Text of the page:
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The United States Supreme Court ruling in Obergefell v. Hodges may have implications for employers’ health plans, but not in the way one might initially anticipate. The Court determined that States could not ban same-sex marriages and had to treat same-sex married couples in the same manner as opposite-sex married couples.

As a practical matter, what this means is that benefits that are provided state income tax-free for opposite-sex married couples must be tax-free for same-sex married couples. Additionally, in terms of state insurance laws covering the insurance products for insured health plans, any definition of marriage must apply to same-sex married couples the same as opposite-sex married couples. Arguably, self-insured plans could, until further guidance is given, provide health benefits to opposite-sex couples and not provide health benefits to same-sex couples.

All of these consequences are probably anticipated. What could be a dramatic change, however, is how employers treat unwed domestic partners in the future. For many years, a number of employers had attempted to equalize the benefit treatment of gay and lesbian couples with heterosexual couples by providing benefits to same-sex domestic partners because same-sex partners in committed relationships were unable to marry and, therefore, were unable to receive benefits as a couple. By covering domestic partners, that issue was partially resolved.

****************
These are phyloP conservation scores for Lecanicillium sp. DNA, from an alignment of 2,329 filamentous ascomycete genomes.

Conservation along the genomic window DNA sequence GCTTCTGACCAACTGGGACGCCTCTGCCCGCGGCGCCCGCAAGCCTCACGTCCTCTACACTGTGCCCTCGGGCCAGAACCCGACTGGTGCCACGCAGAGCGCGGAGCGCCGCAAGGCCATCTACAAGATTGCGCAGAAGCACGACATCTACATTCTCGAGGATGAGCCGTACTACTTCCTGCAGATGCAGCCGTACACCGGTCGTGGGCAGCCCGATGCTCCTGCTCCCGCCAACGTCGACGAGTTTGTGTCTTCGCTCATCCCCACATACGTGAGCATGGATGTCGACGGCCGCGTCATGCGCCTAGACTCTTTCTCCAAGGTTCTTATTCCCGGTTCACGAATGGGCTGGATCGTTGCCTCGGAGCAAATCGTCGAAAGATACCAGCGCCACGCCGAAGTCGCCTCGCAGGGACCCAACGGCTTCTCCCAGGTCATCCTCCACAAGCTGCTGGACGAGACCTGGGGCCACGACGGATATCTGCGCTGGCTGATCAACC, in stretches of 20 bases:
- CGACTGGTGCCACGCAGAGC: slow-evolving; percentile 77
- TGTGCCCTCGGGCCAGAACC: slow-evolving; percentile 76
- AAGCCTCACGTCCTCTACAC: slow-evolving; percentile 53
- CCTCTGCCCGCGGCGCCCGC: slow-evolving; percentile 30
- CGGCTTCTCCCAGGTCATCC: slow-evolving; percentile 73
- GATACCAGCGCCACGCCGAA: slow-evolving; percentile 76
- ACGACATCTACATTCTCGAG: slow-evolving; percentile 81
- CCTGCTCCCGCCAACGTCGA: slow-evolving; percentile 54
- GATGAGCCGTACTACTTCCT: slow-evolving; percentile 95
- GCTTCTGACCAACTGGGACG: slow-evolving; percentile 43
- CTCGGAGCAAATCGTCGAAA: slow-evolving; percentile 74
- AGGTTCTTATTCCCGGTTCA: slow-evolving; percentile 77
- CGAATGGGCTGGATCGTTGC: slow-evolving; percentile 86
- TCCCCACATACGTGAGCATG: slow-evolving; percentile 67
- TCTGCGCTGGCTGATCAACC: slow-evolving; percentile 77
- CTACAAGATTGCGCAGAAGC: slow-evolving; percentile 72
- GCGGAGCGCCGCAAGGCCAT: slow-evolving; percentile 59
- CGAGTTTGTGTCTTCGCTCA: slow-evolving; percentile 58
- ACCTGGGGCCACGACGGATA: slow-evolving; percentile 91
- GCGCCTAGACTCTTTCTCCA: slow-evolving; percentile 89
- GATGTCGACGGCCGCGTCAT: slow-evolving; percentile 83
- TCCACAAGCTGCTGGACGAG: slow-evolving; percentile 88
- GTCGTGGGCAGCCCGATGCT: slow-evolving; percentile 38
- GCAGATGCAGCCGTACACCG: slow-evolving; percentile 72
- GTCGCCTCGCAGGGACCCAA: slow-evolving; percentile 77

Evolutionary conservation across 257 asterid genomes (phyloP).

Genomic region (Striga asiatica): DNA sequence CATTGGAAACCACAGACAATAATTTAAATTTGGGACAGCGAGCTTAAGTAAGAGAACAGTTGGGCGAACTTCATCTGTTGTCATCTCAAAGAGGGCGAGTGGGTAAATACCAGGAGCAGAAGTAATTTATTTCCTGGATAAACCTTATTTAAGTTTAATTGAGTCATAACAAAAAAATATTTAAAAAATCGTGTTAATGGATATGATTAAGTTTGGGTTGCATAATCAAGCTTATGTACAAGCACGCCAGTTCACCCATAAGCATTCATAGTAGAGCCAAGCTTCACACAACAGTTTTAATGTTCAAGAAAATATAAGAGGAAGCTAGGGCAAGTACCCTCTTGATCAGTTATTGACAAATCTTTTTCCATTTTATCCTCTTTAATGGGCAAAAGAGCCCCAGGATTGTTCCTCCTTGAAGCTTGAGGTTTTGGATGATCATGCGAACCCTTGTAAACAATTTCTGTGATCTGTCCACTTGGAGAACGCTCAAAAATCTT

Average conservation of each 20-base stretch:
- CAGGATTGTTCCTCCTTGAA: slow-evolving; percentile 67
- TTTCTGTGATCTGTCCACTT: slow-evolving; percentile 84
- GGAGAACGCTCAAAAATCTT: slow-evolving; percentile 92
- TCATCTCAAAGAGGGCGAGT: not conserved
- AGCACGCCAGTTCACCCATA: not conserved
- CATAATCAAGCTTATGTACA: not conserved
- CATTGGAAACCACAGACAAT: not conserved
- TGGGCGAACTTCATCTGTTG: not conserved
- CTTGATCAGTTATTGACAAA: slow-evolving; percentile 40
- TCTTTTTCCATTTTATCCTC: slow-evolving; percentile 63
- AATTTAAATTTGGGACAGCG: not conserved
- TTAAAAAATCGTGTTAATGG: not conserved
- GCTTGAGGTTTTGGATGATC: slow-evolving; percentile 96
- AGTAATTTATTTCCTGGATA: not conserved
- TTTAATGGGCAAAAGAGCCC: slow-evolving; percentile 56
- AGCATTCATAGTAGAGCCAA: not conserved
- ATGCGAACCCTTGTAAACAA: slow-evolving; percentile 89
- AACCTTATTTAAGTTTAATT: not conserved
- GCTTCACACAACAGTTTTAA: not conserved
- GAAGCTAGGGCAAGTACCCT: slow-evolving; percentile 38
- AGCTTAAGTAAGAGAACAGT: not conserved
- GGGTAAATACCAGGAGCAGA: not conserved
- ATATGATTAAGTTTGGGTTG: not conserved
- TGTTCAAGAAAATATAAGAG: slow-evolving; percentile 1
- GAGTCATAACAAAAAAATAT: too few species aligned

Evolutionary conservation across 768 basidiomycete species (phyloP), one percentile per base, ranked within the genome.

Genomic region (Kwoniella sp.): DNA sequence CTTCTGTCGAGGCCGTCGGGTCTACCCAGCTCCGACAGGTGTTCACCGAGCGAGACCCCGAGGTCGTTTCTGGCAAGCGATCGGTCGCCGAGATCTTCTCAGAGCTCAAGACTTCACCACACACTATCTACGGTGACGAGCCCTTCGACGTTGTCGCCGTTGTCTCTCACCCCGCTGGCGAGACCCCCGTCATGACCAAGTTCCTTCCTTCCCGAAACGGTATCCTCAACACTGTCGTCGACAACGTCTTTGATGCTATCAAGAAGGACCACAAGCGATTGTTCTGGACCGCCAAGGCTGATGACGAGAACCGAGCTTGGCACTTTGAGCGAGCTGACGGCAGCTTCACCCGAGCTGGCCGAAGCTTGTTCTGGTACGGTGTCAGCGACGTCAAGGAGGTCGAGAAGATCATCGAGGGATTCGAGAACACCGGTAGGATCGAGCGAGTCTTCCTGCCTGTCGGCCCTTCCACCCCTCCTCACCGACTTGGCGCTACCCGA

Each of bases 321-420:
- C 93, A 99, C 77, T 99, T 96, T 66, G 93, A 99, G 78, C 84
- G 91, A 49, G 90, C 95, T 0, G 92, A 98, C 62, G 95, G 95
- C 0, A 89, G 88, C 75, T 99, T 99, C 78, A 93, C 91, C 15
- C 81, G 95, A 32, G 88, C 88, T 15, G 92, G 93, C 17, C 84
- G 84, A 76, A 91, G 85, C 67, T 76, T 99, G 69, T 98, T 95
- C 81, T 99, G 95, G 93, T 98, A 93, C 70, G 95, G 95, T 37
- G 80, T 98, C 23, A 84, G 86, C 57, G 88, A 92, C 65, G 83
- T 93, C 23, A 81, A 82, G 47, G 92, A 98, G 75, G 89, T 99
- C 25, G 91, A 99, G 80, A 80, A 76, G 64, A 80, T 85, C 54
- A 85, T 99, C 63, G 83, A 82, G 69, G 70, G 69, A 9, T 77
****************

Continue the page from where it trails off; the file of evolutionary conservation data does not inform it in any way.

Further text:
But with the Obergefell decision the underlying rationale is gone. Same-sex couples may marry and, if married, they can receive the identical benefits as opposite-sex married couples.

Employers are faced with a decision of whether to dismantle the domestic partner benefits. If the decision is to eliminate domestic partner benefits, there are practical administrative issues in how to unwind them.

Perhaps the simplest is to have them in place for 2015, and eliminate them for 2016 and the future. If same-sex domestic partners want to keep benefits, they will need to marry. Marriage is a life event that will permit benefit changes mid-year on a prospective basis.

If employers want to keep domestic partner benefits, they face the issue of extending such benefits to opposite-sex domestic partners now that the rationale for the distinction is gone. A number of employers have already done so. But, if the employer has only offered domestic partner benefits to same-sex couples and if the decision is to continue to offer only to same-sex couples, opposite-sex couples may see that as discriminatory. The practice may not violate any discrimination rules, but it could lead to unhappy employees.

There is no good answer. Each employer offering domestic partner benefits needs to decide where to go from here – and whether all couples need to walk down the aisle.

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